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Scottish Parliament Reviews Glasgow School of Art’s Guardianship of Mackintosh Building

Above: Firefighters at the Glasgow School of Art on 16 June 2018. Photograph: Robert Perry/EPA.
Above: Firefighters at the Glasgow School of Art on 16 June 2018. Photograph: Robert Perry/EPA.

GLASGOW, SCOTLAND—The Culture Committee of Holyrood, the Scottish parliament, has gathered evidence on the future of the Glasgow School of Art’s custodianship of the Mackintosh Building and its collections following the June 2018 fire. The committee received testimonies from architects and art historians, including some Glasgow School of Art alumni, that criticized the school’s management of the rebuilding process after the May 2014 fire and advocated for an independent organization to oversee the ongoing rehabilitation. Representatives from the school are expected to contribute evidence at a subsequent hearing, Libby Brooks reports for The Guardian.

The consulted experts included architects Alan Dunlop and Malcolm Fraser, architectural historian Roger Billcliffe, outspoken critics of the school following the June blaze. They pointed to “systemic failings” on the school’s behalf over the last four years and called for the GSA to be “relieved of responsibility” of the Mackintosh Building. The Culture Committees evidence gathering comes amid ongoing criticism of the Glasgow City Council’s outreach to businesses and residents affected by the fire.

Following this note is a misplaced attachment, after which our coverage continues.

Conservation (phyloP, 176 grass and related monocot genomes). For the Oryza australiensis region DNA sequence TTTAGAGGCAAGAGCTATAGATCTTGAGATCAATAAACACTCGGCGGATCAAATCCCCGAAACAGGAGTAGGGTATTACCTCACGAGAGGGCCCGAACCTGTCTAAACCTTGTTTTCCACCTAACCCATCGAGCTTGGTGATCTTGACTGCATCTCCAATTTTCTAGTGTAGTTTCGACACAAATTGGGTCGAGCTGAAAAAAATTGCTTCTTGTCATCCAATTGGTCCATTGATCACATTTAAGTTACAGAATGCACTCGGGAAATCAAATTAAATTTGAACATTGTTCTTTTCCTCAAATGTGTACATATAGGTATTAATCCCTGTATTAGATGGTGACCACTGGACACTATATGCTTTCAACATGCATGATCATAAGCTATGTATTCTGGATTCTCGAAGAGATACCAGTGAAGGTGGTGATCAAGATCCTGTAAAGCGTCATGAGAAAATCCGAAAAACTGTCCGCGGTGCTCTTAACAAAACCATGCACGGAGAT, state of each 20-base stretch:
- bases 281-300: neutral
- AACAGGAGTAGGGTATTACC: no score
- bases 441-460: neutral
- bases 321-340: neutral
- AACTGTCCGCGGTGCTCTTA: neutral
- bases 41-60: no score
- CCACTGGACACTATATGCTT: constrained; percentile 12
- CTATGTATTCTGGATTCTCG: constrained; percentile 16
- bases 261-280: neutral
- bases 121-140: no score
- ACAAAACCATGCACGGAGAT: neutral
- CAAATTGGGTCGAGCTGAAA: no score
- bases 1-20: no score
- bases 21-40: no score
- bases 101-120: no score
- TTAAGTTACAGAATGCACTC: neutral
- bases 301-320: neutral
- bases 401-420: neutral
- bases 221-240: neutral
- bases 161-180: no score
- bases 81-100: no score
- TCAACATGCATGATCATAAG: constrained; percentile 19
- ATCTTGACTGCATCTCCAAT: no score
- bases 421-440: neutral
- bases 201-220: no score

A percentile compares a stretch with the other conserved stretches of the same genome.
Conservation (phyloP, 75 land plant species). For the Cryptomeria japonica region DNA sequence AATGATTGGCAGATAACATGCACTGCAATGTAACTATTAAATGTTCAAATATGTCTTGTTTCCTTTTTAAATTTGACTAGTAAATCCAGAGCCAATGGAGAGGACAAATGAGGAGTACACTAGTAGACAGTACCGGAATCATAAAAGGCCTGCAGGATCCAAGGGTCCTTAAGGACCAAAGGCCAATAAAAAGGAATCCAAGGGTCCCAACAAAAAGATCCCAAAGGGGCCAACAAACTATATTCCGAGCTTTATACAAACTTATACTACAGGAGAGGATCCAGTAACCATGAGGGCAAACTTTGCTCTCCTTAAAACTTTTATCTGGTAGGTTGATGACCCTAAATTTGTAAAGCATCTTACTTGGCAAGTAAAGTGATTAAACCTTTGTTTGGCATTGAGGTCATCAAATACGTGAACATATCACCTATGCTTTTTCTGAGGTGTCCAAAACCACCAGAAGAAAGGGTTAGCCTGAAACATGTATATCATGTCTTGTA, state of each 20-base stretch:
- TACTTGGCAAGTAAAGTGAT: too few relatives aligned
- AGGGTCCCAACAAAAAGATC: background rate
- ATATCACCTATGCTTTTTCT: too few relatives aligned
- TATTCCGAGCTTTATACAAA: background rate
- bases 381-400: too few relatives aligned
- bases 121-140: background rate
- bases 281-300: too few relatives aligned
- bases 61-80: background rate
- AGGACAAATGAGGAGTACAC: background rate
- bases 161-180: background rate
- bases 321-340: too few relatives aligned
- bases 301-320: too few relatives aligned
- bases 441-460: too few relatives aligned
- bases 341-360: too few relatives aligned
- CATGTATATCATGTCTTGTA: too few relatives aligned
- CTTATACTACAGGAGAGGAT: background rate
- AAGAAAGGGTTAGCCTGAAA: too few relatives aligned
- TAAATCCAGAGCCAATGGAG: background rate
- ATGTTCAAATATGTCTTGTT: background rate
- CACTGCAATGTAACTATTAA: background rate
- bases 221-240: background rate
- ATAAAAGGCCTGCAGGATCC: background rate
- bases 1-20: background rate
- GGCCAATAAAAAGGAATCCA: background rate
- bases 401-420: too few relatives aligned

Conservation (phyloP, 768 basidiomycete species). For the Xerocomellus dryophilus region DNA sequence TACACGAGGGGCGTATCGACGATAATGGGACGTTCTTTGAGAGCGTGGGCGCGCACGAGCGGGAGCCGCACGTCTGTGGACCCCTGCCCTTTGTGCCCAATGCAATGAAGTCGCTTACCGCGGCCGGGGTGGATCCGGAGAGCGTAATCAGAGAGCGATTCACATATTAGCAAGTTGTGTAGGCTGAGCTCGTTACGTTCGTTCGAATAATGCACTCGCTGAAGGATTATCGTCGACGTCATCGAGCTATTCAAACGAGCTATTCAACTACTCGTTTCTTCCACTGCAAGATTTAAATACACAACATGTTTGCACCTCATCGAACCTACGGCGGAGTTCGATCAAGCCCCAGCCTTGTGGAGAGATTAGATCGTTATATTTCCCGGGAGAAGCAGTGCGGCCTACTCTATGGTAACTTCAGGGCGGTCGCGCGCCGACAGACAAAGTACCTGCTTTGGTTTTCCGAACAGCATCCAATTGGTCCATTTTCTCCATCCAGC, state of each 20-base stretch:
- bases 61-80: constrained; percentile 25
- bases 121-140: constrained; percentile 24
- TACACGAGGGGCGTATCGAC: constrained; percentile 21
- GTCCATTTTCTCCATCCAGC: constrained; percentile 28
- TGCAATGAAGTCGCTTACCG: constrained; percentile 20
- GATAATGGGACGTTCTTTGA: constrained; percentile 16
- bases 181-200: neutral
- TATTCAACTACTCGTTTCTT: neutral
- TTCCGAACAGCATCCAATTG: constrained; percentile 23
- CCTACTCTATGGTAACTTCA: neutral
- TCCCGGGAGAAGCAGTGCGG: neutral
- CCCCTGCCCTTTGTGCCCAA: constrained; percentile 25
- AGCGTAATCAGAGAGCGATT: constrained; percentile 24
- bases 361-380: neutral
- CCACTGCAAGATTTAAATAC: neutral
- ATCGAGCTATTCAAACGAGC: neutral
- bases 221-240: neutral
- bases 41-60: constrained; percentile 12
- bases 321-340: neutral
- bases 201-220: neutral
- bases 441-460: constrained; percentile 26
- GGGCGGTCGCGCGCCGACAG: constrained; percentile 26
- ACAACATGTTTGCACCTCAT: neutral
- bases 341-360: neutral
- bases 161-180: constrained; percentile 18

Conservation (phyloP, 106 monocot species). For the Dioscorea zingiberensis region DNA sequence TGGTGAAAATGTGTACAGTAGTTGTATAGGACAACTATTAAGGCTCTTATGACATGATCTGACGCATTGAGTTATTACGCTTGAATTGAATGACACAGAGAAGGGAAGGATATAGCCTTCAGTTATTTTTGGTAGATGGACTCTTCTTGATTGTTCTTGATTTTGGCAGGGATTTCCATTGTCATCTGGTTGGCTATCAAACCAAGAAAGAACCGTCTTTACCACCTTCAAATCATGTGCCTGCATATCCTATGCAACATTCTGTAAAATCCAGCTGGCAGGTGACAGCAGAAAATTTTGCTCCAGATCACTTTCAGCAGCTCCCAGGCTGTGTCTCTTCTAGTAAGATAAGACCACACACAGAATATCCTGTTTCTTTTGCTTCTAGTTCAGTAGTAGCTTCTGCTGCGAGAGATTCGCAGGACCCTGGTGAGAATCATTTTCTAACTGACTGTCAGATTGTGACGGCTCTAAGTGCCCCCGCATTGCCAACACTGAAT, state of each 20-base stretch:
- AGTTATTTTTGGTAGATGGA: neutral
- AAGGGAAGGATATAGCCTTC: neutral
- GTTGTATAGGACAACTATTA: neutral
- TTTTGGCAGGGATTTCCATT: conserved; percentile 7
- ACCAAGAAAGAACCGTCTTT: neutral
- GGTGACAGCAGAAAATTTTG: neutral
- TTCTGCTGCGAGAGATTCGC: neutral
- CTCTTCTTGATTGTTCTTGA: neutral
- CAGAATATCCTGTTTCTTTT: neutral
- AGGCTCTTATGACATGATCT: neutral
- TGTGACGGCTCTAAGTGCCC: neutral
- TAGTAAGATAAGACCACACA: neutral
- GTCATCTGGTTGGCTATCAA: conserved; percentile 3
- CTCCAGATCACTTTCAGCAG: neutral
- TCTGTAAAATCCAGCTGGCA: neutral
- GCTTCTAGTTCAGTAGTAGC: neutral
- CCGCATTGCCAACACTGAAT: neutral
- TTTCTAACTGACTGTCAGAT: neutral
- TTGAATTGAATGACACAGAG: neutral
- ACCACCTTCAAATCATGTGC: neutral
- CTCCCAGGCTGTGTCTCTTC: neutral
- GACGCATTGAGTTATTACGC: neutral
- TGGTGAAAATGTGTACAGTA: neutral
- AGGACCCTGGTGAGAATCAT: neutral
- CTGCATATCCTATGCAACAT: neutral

In an interview, Muriel Gray, Glasgow School of Art chair, resisted the call for an independent overseer, affirming the school’s plans to rebuild the Mackintosh as its original use intends. This project would last four to seven years and cost an estimated £100 million, provided by insurance and fundraising.

Stuart Robertson, director of the Charles Rennie Mackintosh Society, noted that the rebuilding effort has negatively impacted the school’s responsibility as an institution of higher education, as the 2018 National Student Survey placed Glasgow School of Art last in student satisfaction. “Since 2014, the rebuilding of the library did detract from their core business, diverted resources, attention, and focus from what they are there to do,” Robertson said. “I don’t see how the current set-up is fit for purpose.”

September 27, 2018